Cellar Door Wine a n d p o ss i b i l i t i e s b y Ba n v i l le & J o n e s W i n e Co.
PORTUGAL Issue 29 February 2018 â€“ May 2018
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contents Features 22 Portugal: The Final Frontier Andrea Eby introduces us to the world of Portuguese wines, a land blessed with over 250 indigenous grape varieties that we are just beginning to explore.
38 The Portuguese Terroir-ist: Dirk van der Niepoort One of Portugal’s greatest wine ambassadors, Dirk van der Niepoort has travelled the wine world only to return to his native Portugal to bring innovation to an industry steeped in tradition.
44 Pilgrimage: A Thousand Sites, a Thousand Tastes, a Thousand Ways Sylvia Jansen shares the very different attractions of three of Portugal’s most interesting destinations: Porto, Lisbon and the Algarve coast.
49 Winter BBQ 49
Chef Craig Guenther joins Mike Muirhead and Rob Stansel in our winter challenge: working your smoker and BBQ at -20°C (hint: the wine helps!).
Cover: The Port Lodge at Taylor Fladgate Port wine cellars in the heart of the historic area of Vila Nova de Gaia, across the river from the old city centre of Porto (photo courtesy of Taylor Fladgate)
contents Columns 10 A Message from Tina Jones 12 Ask a Sommelier 16 Banville & Jones and Company
20 Behind the Label Quinta do Infantado
28 Profile Chef Luc Jean, Mon Ami Louis and WOW! Catering
30 Garyâ€™s Corner Porto Roboto
34 Gluggy Portugal on a Dime
42 Banville & Jones Wine & Food Events 43 Trending Make Madeira Great Again
56 Wine and Drinks College Manitoba 58 Sidebar To the Place: Whole or sum of the parts?
60 Culinary Partners 61 Shopping List 62 Top Picks
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Cellar Door Publisher and Editor Lisa Muirhead firstname.lastname@example.org Editorial Board Tina Jones, Andrea Eby, Sylvia Jansen, Gary Hewitt, Mike Muirhead Graphic Design Ryan Germain email@example.com Advertising Sales Vanessa Shapiro firstname.lastname@example.org David Navratil email@example.com
Contributors Todd Antonation, Matt Benger, Andrea Eby, Anna Everett, Carol Fletcher, Gary Hewitt, Brooklyn Hurst, Sylvia Jansen, James Johnston, Tina Jones, Jill Kwiatkoski, Rebecca Lechman, Ian McCausland, Sara McDonald, Mike Muirhead, Rob Stansel Published for Banville & Jones Wine Co. by Poise Publications Inc. www.poisepublications.com
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In 1999, Tina Jones had the vision of opening Banville & Jones Wine Co., a fine wine boutique in Winnipeg, Manitoba that specializes in promoting wine education and lifestyle. It is located in a three-storey Tuscan-inspired facility that houses fine wine and accessories, an educational facility, and a private function room. Banville & Jones Wine Co. 1616 St Maryâ€™s Rd. Winnipeg, MB R2M 3W7 ph. 204-948-9463 www.banvilleandjones.com
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a message from tina jones TINAâ€™S FAVES With a modern wine culture driven by its own grapes, Portugal is one place that did not fall in love with Cabernet Sauvignon before remembering its indigenous varieties. Refreshing, modern takes on authentic varieties such as the Quinta das Maias reds and whitesâ€”modern, vibrant, and delicious! Classic but lively Ports that surpass expectations from small Portuguese houses like Quinta do Infantado. Great Value for Price from every wine region: exactly what we search for at Banville & Jones!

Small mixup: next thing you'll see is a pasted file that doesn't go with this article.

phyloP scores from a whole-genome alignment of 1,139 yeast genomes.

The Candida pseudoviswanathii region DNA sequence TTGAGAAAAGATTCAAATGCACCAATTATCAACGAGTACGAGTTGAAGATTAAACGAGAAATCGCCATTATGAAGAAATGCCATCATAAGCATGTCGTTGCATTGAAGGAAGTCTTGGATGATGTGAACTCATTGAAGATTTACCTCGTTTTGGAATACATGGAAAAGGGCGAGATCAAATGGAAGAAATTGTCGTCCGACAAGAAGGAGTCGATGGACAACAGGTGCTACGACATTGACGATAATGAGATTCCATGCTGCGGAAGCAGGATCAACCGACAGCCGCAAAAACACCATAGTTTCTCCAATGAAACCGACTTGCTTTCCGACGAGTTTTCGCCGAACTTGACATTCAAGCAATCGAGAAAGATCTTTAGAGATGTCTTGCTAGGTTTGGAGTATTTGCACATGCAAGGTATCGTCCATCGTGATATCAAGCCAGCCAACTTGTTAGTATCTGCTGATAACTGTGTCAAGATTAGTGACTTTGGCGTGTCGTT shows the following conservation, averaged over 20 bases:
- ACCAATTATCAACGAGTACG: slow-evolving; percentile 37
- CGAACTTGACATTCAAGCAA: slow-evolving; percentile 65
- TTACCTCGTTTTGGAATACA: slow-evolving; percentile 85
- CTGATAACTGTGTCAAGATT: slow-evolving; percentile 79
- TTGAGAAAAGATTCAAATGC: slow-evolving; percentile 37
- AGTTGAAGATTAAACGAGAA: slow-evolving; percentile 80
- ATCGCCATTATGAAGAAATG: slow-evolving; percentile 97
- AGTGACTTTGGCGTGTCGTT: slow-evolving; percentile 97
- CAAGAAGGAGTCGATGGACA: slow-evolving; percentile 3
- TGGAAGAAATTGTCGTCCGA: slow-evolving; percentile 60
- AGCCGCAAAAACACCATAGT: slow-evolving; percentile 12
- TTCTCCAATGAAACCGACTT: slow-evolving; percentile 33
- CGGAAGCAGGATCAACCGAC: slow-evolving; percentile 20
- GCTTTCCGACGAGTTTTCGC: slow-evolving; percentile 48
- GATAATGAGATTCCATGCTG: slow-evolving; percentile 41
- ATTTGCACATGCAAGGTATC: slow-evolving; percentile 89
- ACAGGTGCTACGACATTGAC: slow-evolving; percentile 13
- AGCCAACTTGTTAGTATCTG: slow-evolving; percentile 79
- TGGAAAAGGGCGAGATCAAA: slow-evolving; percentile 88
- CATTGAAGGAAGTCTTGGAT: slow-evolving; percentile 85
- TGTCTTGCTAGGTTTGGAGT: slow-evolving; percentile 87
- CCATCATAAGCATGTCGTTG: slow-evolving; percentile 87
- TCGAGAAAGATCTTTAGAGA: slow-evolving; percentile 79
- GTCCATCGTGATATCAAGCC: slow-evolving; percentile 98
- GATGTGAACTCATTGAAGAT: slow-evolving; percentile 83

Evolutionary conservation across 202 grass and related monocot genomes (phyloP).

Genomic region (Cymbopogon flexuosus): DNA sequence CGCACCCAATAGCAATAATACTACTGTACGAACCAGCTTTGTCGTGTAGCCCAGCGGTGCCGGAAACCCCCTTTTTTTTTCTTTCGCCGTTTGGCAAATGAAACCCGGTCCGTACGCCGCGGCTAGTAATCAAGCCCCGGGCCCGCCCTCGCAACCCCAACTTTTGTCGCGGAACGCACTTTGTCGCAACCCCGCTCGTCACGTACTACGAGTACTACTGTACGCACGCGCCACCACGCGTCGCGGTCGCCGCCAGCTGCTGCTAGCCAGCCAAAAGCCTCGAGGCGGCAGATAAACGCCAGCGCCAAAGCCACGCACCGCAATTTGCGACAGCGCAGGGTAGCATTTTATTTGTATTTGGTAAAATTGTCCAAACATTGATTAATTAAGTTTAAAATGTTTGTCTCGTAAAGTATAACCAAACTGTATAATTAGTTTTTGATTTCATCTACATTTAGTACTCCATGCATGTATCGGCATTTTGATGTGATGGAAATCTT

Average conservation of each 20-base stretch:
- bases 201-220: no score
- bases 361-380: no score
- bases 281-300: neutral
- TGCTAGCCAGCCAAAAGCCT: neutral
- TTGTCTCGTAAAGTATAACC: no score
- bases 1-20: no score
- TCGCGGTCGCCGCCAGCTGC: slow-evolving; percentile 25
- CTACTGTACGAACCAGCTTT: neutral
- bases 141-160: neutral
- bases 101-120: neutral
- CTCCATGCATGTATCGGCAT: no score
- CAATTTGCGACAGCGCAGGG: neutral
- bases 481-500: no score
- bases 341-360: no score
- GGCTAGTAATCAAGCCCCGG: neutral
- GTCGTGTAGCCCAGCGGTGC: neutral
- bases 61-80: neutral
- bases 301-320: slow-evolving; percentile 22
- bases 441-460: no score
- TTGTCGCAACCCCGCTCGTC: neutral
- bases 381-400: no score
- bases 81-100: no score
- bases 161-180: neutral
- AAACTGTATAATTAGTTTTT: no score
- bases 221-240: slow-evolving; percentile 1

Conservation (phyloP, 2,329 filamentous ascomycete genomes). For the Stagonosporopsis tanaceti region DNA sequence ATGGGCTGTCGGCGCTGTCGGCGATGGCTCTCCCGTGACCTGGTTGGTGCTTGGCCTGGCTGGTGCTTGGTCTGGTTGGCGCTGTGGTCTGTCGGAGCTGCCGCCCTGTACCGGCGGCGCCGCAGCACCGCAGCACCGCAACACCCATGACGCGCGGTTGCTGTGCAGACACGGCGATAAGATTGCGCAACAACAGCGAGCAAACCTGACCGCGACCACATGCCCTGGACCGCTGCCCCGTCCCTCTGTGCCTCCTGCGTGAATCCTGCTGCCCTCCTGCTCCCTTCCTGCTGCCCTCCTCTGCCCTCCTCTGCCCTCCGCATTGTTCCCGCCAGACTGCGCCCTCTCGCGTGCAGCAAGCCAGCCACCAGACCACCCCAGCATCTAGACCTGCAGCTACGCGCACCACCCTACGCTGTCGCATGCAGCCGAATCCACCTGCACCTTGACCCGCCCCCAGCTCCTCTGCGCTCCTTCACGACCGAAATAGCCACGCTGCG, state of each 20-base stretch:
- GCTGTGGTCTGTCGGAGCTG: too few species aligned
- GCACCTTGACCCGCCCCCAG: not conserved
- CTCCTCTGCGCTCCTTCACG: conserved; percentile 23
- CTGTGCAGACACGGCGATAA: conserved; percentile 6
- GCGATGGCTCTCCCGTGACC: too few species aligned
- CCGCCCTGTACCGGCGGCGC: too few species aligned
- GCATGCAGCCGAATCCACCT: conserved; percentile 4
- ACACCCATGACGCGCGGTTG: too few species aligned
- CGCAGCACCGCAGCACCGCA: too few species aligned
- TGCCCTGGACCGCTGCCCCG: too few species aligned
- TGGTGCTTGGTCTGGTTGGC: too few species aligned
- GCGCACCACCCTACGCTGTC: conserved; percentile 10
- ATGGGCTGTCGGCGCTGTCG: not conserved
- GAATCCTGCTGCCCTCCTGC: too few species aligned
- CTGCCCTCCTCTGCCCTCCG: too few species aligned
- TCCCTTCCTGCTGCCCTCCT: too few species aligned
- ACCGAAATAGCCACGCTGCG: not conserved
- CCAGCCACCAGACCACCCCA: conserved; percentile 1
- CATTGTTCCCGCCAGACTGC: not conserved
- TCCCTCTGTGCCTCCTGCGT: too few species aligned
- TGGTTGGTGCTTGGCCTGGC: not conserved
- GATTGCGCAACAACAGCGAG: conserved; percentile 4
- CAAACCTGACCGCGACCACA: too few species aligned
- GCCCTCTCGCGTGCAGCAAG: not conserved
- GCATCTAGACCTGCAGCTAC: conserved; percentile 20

There is often a very fine line between chasing stars and setting trends. In the wine business, itâ€™s often a bit of both. At Banville & Jones, we admit to chasing stars: we work tirelessly to bring home for our customers the highest quality, best priced, and most recognized wines from around the world. But we are also committed to setting trends: we want to introduce our customers to undiscovered gems, whether these are rare and unusual choices at the premium end or are such great value wines that they become everyday favourites. For me, the wines of Portugal are both stars and set-to-trend. The stars have been, for a very long time, the iconic Ports of the Douro Valley; and the brightest stars of those, Vintage Ports, still garner a lot of attention in the wine world. But the rest of Portugal? Only those with seemingly insider knowledge can name other regions, grape varieties, or wine styles. The combination of fame and obscurity brings us to this issue of The Cellar Door. We invite you to travel with us to Portugal, and visit the spaces between the spotlights and the unearthed gems. Sylvia Jansen explores its cities and destinations; Andrea Eby tours us through its wine regions; Gary Hewitt examines a tough technical question in the making of Port; and Rob Stansel reminds us that Madeira is a wine worth chasing. Welcome to this interesting place of the traditional and trendy. Enjoy!
ask a sommelier What happens to wine when it freezes and is it still ok to drink? —Linda Clark Dear Linda, Wine is like carbonated water when it freezes: it loses its freshness and dulls its structure, but it is still okay to drink it when it thaws. The cold temperature degrades the wine’s structure, aromas, and flavours, losing some of the beautiful essence of what it was intended to be. You may also see cristallization of the wine’s natural tartrates or “wine diamonds” (found mostly in whites but also in some reds), but this is nothing to worry about and is harmless to consume.